The Maryland Dairy is bringing back a special flavor, called “VaniLoh Mango,” to honor University of Maryland President Wallace Loh’s July retirement, Department of Dining Services spokesperson Bart Hipple said. 

Stamp Student Union dining manager Dan Robertson described the flavor as a “creamy Tahitian vanilla with a ripe mango courli” — or, swirl. It will make its return to the campus, 10 years since it was first served, right after spring break and will be sold until around June 30; or, until it runs out, Robertson said. 

“Dr. Loh has given a lot to the university and we want to give back and be able to pay our respects,” he said. 

The ice cream will also be Maryland Day’s featured flavor from the Dairy and will be served throughout the event, scheduled for March 25. It will also be served at many of Loh’s retirement parties, Robertson said. 

The ice cream was created when Loh became president of the university back in 2010. It was originally served as a mango puree, but Robertson said it proved to be expensive to produce. So, after a few months, the Dairy added vanilla to its flavor profile.

The process of making a personalized ice cream is almost like a science. 

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First, the Maryland Dairy presents the person of interest with a brochure to help them build the flavor that will be sold under their name. Out of 10 to 15 options for a base flavor, the selected person chooses one, as well as two toppings and a flavor for the ice cream’s swirl.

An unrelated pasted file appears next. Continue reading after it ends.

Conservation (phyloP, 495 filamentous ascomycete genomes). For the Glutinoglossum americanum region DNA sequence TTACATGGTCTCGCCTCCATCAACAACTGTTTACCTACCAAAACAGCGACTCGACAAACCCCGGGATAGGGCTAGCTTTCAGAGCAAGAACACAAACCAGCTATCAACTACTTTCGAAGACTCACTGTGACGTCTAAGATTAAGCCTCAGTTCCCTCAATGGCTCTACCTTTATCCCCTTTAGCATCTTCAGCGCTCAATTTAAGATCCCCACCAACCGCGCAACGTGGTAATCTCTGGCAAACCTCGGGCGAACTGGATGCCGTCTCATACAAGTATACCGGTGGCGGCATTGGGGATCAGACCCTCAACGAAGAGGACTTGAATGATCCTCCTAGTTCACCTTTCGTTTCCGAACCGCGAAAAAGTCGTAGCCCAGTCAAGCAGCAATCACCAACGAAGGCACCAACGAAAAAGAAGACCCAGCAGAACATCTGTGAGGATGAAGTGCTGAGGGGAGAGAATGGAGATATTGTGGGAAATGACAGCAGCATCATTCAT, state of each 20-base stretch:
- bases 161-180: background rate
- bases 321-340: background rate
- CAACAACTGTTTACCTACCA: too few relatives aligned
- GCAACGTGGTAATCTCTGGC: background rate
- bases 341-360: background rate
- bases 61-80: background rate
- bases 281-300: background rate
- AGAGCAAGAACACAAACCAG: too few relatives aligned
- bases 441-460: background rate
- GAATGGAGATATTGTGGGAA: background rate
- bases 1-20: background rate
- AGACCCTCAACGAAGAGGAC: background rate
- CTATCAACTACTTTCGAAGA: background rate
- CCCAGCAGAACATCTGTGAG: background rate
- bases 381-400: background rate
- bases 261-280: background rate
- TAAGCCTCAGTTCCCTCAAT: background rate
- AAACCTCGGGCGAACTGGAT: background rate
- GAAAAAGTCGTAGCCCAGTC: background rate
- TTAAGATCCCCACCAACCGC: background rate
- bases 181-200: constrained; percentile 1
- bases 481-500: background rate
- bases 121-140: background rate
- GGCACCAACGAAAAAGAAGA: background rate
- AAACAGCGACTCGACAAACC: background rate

After that, the person works with Senior Executive Pastry Chef Jeff Russo to work out which flavors would go well together, Hipple said. 

“One of the things we pride ourselves on, especially flavors, [is that] we don’t just throw stuff together and say ‘That’s right,’” Robertson said. “We try to figure out how to incorporate the flavors they like.” 

Loh’s inspiration for his personalized ice cream flavor was the trip he took with former Maryland Gov. Martin O’Malley to visit India. Aiming to set up partnerships with other universities, the two went to a lot of lunches and talks — but the only thing Loh said he remembers was how amazing the mangos were. 

On the trip back, Loh said he smuggled some mangos home in his suitcase.

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“My favorite fruit is mango,” Loh said. “When I do eat ice cream, because rarely do you find mango ice cream, I get vanilla. So the best combination, therefore, is mango and vanilla.”

Robertson said it is most likely that the Dairy will reach out to Loh’s replacement, engineering school dean Darryll Pines, to make him a personalized ice cream flavor. He said he’s excited to see what flavors Pines will pick.

Freshman Catie Dommers said VaniLoh Mango’s creamy-fruity combination sounded like something she would love to try. She thought the ice cream was a great way for the university to pay its respects to Loh. 

“I think whenever someone has served in a position … a nice going away gesture is always appreciated by the person retiring,” said Dommers, who recently transferred to the campus and is applying to major in mechanical engineering. “It shows that people respected and liked him in his position.”

Sophomore criminology and criminal justice major Julia Nguyen said that while she isn’t a fan of vanilla, she might try the ice cream because she likes mango and thinks the idea of having a flavor dedicated to Loh is cool.

“He’s put a lot of effort into everything for us. I guess it’s good to try and create something, even if it’s in a little ice cream shop. It’s something for him,” Nguyen said.